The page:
'Meth' Production Poses Risks to Many, Including EHS Professionals

The dangers of toxic exposure to clandestine methamphetamine or "meth" laboratories extend far beyond the user and the "cook" who manufactures the drug. They also put industrial hygienists who test meth lab sites for contamination and recommend cleanup procedures as well as first responders, law enforcement personnel and potentially many others in harm's way, according to the American Industrial Hygiene Association.

A mock meth lab will be on display in the expo hall during the 67th annual American Industrial Hygiene Conference and Exposition (AIHce), from May 15-17 at McCormick Place in Chicago. Several industrial hygienists who are experts on these labs and often help assess contamination and recommend remediation steps will be on hand to conduct short tours and explain the contents of the lab.

The mock meth lab at AIHce 2006 will be set up as a small room with a realistic display of the equipment and some of the ingredients (nonharmful ingredients only) used in these labs to demonstrate the health and safety issues faced by first responders, law enforcement personnel and EHS professionals who deal with illegal drug labs and meth-contaminated properties.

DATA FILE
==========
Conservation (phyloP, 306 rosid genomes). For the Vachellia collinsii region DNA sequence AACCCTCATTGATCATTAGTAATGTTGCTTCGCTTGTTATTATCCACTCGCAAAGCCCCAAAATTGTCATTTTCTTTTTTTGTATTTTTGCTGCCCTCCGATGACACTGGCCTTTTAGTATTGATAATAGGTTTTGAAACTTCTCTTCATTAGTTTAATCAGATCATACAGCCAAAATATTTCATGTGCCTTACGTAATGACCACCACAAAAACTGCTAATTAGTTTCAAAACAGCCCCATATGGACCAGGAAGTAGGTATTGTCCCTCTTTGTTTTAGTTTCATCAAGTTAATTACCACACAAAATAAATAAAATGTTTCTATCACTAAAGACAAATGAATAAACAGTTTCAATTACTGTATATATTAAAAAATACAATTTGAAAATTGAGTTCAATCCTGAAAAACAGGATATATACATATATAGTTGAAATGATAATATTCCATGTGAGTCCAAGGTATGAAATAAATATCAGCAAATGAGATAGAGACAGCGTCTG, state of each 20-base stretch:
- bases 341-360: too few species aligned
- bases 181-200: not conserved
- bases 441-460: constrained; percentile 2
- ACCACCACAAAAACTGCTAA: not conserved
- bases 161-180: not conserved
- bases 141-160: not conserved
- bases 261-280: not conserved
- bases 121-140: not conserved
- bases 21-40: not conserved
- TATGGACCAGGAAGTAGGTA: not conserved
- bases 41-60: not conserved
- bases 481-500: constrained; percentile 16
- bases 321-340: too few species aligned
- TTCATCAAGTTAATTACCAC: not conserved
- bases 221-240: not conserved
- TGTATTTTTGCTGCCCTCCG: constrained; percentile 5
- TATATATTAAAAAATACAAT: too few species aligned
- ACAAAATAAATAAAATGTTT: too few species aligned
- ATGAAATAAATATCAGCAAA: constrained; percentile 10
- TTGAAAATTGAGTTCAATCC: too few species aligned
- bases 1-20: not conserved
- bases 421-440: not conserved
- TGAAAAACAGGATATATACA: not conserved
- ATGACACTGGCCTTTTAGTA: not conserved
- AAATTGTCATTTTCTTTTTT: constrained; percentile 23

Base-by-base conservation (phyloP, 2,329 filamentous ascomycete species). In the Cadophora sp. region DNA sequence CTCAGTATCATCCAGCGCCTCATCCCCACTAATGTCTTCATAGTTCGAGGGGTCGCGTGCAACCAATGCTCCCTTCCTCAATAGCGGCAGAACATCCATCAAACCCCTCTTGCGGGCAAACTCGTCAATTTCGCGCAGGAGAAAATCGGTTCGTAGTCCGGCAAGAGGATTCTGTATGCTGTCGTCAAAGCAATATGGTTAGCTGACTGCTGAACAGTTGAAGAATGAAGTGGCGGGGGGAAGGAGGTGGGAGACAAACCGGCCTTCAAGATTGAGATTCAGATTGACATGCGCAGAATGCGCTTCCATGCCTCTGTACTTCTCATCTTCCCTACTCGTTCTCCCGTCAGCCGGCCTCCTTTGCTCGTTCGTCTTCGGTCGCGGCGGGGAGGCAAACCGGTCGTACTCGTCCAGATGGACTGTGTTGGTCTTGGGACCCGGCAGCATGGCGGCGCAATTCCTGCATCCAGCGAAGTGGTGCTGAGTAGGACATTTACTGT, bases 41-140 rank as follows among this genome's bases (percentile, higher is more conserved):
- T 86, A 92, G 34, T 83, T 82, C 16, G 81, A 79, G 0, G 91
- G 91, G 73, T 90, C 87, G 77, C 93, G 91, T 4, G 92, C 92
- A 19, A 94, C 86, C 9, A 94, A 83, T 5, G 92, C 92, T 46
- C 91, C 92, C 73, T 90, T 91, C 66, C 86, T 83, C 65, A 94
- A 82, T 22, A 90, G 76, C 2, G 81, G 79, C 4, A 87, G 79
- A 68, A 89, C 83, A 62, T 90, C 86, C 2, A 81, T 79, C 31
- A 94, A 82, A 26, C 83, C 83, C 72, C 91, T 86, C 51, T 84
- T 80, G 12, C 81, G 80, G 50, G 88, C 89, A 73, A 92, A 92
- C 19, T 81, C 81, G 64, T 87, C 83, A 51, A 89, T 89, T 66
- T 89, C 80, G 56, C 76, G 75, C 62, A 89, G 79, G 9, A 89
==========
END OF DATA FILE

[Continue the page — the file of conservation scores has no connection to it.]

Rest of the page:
Many Other Occupations Potentially at Risk

AIHA believes that the public should be informed of the dangers posed when occupying or visiting dwellings that previously contained meth labs. Many other occupations are potentially at risk, according to AIHA, including real estate agents, landlords, property managers, prospective renters and home buyers, garbage collectors, utility workers, plumbers and social service agents.

Children living in the vicinity of a meth lab can be at risk; in fact, thousands of clandestine laboratory seizures each year involve children. Visitors or neighbors can be harmed by the poisonous vapors that vent from meth labs or from the toxic "cooking" debris that is sometimes buried outside or flushed into septic systems.

Meth Production Creates Dangerous Waste

Household production of the drug creates chemical dust and vapors that can seep into adjacent spaces, including homes, apartments and hotel rooms. Walls, toys, furniture, plumbing fixtures, septic systems and surrounding soil can be contaminated and may require professional decontamination.

AIHA suggests prospective renters or homebuyers with concerns ask local law enforcement to run a criminal check on the property and request documentation that the property was decontaminated professionally.

AIHA's mock meth lab will be on display during regular expo hours. Detailed conference information and registration is available at http://www.aiha.org/Content/CE/aihce.htm.

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